Background thoughts

I teach math at Texas State University.  My official title is “Lecturer” which is an adjunct position.  I do have to say that the math department at least pays its adjuncts fairly livable salaries (although it’s not great by any stretch of the imagination), and we are all guaranteed a full load, which is more than my colleagues in most other departments can say.

I got my MS in Math from Texas State in 2007.   I also got married right at the same time.  I was offered the lecturer job, and originally planned to teach for one year while I figured out which PhD program (in math ed) I wanted to apply to.  At that time, my husband was getting several calls from headhunters every week, so we felt confident in our ability to move anywhere in the country.  But then 2008 came, and the economy broke, and we couldn’t really justify moving and leaving his really excellent job just then.  And now it’s 2013, and we have a baby (a delightful one!) and I’m starting to think about my career in a wistful kind of way.

I have some serious frustrations with my current working situation.  Class sizes and lack of advance notice of what classes I’ll be teaching are the main problems.  Of course, since I only have a master’s degree, I’m very limited as to where I can teach in higher ed, and those problems will probably exist anyplace that would hire me without a doctorate.  And so I’m seriously considering several questions:

  1. Do I want to continue teaching in higher ed?
  2. Do I want to put in the time and energy for a PhD?  The money?
  3. Do I want to to do research? What kind and how much?
  4. What is my ideal working environment?  What would it take to get that?

I’m gearing up for the semester now, but these thoughts have been bouncing around my head all summer.  For most of the summer (and previously in the spring), I’ve been shifting around on the pessimistic end of the scale on how I feel about the future of higher education in this county (de-funding, hyper-focus on job preparation, framing education as simply the acquisition of facts), but the technology integration workshop I attended really put me in a more optimistic place.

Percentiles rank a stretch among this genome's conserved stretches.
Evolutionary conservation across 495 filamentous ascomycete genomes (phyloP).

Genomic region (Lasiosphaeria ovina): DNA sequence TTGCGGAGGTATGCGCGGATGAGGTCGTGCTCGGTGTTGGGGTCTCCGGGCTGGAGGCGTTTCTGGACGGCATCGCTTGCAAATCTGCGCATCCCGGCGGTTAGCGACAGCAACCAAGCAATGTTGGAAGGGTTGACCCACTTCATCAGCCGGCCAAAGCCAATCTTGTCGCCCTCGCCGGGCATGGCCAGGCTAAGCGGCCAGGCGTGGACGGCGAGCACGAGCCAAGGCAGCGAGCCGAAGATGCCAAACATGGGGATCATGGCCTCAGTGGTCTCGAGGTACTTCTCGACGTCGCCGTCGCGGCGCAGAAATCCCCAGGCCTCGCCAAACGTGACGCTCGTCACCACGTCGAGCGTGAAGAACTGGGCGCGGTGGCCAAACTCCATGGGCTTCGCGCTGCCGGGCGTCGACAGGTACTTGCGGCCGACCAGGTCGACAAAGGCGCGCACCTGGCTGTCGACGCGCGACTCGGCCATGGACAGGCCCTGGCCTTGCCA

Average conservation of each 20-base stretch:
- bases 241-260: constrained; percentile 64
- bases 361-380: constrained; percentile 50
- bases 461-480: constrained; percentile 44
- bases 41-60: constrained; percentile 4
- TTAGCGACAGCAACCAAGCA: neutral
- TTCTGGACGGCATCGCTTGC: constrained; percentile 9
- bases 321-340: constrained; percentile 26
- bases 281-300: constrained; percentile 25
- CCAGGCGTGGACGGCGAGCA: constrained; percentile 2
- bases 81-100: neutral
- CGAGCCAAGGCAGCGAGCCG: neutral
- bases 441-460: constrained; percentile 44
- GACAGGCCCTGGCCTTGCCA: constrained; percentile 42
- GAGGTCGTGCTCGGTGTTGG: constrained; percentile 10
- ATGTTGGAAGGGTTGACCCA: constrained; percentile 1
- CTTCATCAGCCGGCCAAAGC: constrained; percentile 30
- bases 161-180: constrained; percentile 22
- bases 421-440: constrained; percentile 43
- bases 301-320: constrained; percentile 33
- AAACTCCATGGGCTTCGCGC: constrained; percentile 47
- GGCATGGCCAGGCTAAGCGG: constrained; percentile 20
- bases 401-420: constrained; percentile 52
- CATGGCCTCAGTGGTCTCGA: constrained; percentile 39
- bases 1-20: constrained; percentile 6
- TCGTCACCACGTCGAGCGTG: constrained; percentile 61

More on that later…

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7 thoughts on “Background thoughts

  1. bretbenesh says:

    If you were to leave higher ed, what would you do?

    • Programming, probably. I’ve got connections, and I could get a Junior Developer position fairly easily.

      • bretbenesh says:

        That seems reasonable.

        I went from a programming-type job to academia. I like academia much better, although that is obviously a personal thing.

      • Yeah, actually I think that I would feel the same way, which is why I’ve stayed as an adjunct, despite the many downsides. But lately, I’ve been getting fed up with the attitude that everybody just walks in and wings it anyway, so why would you need time to prepare?

        The greatest thing about the tech integration workshop this summer was that they treated all of us equally: adjuncts, tenure-track folks, and one tenured full professor. We were all there to improve our teaching, and we all worked together. It was fabulous.

        The more I think about it, I do want to continue to teach. Which makes the long-term choice between teaching at a community college like Sue suggested, or getting a PhD if I decide I want to do research in math ed. I think I’m going to do the blog project this semester and write an article about it as a way of dipping my toe in the water and seeing if I want to go in that direction with my career.

      • bretbenesh says:

        Just to be clear: I really enjoyed programming, too. I would have been happy being a programmer for the rest of my life. But I like teaching much better.

        But they are both good.

        It would seem like going to a community college or getting a Ph.D. are both reasonable options. Mainly, I just want to keep you teaching so that we can continue talking about it!

  2. suevanhattum says:

    Community college. A master’s is all you need. You might need to be adjunct for a few more years, but then … I love my work. Contact me if you’d like to discuss this option with me.

    • Yeah, that’s an option. The really relevant question then is do I want to do research in math ed? That was the original goal. I may contact you later to discuss, as my thoughts solidify.

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